Riding in a hot air balloon is like watching a giant IMAX screen, says Wayne Mohring
Wayne Mohring recalls vividly Fourth of July weekend in 1981 in Ames, Iowa. An architecture student at Iowa State University, Mohring was working at The Great Plains Sauce and Dough Co. (The pizza there was – and is – so renowned, he says, that travelers from Chicago would make a special point to stop there for a slice.) “I had just bought a 35mm camera for a photography class I was going to take in the fall, and I thought, ‘I’d better learn how to use this thing,’” recalls Mohring, who is director of materials management at Faith Regional Health Services, Norfolk, Neb.
Posters around town announced that a hot air balloon rally would be held Fourth of July weekend, and young Mohring felt this would be an opportunity to try out the camera. “And I thought it would be interesting; I had never seen a balloon before.”
He woke up early and went to the site of the balloon launch. The pilots were at a pre-flight meeting, receiving their weather briefing and becoming acquainted with the “tasks” on which they would be judged for the competition. (Typical task: Dropping a 3-ounce bean bag as close as possible to a predetermined site on the ground.) About a dozen balloons were ready for launch.
“All the pilots came out of their meeting and started walking to their rigs,” recalls Mohring. “But one eyed me standing there all by myself, and he did a sharp left turn and asked me, ‘Do you want to crew?’ I said, ‘I have never seen a balloon before, let alone crew.’ He said, ‘That doesn’t matter; it’s easy.’” The balloonist was Bill O’Donnell from Rockford, Ill.
Actually, it wasn’t all that easy. One of the crew’s responsibilities is to chase the balloonist in a van or truck, and try to be on hand to pick him or her up at the end of the flight, wherever that might be (usually in a farmer’s field somewhere). “They had a nice gentle launch,” he recalls of that first rally. But that day had what Midwesterners call a “low level jet,” in which the winds pick up a couple of hundred feet in the air. “He got up there, not too far above the tree line, and just took off. And I’m still down there, loading the van, trying to keep an eye on him. I saw him do that and I thought, ‘Oh no.’”
But Mohring was familiar with the back roads in and around Ames, and did a good job of keeping the balloon in sight. He was able to use a CB radio to stay in contact with O’Donnell. (This was before cell phones.) The balloon came down in a freshly cut alfalfa field, and slid into an adjoining field of corn, whose stalks measured 6 or 7 feet high. At 70 feet tall, the balloon (called the “envelope”) ended up covering 50 or 60 rows of corn.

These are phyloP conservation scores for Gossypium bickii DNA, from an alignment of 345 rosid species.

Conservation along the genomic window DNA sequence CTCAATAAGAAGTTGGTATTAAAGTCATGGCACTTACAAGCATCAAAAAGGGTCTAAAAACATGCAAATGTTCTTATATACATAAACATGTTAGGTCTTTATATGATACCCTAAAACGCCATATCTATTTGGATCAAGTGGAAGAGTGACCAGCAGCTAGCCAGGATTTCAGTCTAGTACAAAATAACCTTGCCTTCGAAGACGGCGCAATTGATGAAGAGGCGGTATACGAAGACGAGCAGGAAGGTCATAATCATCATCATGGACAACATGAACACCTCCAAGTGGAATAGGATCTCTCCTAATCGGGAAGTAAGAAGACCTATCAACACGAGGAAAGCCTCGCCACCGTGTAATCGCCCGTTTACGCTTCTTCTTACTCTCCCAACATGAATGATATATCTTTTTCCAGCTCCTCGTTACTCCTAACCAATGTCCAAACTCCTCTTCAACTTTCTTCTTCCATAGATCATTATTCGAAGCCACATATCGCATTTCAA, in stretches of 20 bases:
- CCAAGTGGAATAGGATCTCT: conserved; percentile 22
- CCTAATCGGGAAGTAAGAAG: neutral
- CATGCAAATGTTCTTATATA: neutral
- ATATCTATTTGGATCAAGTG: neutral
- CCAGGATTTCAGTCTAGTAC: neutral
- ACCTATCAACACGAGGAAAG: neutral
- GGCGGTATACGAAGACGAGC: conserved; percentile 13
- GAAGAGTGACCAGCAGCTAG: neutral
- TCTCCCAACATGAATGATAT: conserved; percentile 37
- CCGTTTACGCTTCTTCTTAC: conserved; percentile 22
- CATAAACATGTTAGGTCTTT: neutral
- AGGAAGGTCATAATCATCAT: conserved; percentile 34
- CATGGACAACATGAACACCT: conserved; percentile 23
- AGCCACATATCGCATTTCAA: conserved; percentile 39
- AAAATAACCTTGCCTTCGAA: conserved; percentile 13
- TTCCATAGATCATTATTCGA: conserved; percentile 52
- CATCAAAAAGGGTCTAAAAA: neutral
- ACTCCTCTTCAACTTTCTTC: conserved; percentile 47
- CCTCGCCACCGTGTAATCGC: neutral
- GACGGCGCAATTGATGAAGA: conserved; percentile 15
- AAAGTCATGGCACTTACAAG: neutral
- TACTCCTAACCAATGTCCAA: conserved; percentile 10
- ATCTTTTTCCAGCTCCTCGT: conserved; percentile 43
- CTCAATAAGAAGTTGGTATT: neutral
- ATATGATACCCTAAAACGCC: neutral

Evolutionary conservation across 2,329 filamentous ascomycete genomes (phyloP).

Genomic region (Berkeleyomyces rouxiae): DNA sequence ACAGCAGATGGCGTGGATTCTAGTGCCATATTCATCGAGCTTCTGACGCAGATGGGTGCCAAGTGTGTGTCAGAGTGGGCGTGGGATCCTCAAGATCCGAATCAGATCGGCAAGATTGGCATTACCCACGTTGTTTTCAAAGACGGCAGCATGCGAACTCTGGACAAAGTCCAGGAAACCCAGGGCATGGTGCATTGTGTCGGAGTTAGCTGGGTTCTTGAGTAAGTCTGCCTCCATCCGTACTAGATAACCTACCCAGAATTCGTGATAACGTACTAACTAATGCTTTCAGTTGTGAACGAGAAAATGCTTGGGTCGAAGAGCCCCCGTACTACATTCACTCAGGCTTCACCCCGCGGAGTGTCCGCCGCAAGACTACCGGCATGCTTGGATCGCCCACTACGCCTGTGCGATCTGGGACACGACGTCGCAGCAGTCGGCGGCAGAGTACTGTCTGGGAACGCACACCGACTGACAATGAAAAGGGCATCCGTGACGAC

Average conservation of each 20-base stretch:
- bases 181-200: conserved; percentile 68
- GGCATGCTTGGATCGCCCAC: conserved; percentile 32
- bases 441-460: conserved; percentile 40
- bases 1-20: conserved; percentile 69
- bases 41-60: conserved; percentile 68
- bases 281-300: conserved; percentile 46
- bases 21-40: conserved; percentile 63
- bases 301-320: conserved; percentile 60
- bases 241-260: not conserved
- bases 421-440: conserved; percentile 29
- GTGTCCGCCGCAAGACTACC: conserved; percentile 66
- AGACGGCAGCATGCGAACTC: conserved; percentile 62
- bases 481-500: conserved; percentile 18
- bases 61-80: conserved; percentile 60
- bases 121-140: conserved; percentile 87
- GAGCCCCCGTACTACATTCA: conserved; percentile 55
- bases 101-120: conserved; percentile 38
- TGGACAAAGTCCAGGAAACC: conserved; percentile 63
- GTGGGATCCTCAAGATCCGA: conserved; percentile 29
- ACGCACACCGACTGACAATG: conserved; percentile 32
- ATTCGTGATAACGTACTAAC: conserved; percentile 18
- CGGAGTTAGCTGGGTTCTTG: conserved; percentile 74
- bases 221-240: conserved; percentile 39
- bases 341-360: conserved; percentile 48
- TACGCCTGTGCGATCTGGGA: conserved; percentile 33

As Mohring pulled off the road, O’Donnell got out of the basket and walked through the corn rows, only to see a pickup heading toward him. “He radios me. ‘Is that the farmer?’ I said, ‘I don’t know.’” His next comment, joking, was, “Does he have a gun?” Indeed, the farmer didn’t. Turns out the farmer was more curious about the balloon than angry about the corn, and the three men hauled the 200-pound balloon and 180-pound basket out of the field and loaded them back into the van.
O’Donnell thought they would be the last to rejoin the other balloonists at the propane truck, but discovered they were first. Other balloonists had decided not to brave the winds, and had landed their balloons, and some crew members had no idea where they were. “So in my very first experience with a balloon, I turned out as the most successful crew member that day, because I was the only one not to lose the balloon,” he recalls.
So began Wayne Mohring’s love affair with balloons.
Mohring was born and raised in Charles City, Iowa, in the northeastern part of the state. His father worked for Oliver Tractor Co. His mom stayed at home. Young Mohring developed an interest in architecture in high school. In fact, he was so talented in his drafting class, that one of the math teachers asked him – upon the recommendation of his industrial arts teacher – to design a house for him. That house was built and today sits on acreage outside of Charles City.
He elected to go to Iowa State and for three years pursued an architecture degree, all the while working his way through school. But in his fourth year, he realized architecture was not for him. He answered a newspaper ad for a long-haul truck driver out of Ames, and took the job. “I said this was something I only wanted to do for a couple of years,” he says.
“Everybody has a stereotype in mind of what a truck driver is,” says Mohring. He discovered truck drivers are a good cross-section of America. “You’ve got a lot of husband-and-wife teams out there; maybe their kids are out of the house; so they drive around and see the country. And it was a good opportunity to see the country. I’ve been to all 48 [continental] states, and on every Interstate in the country.”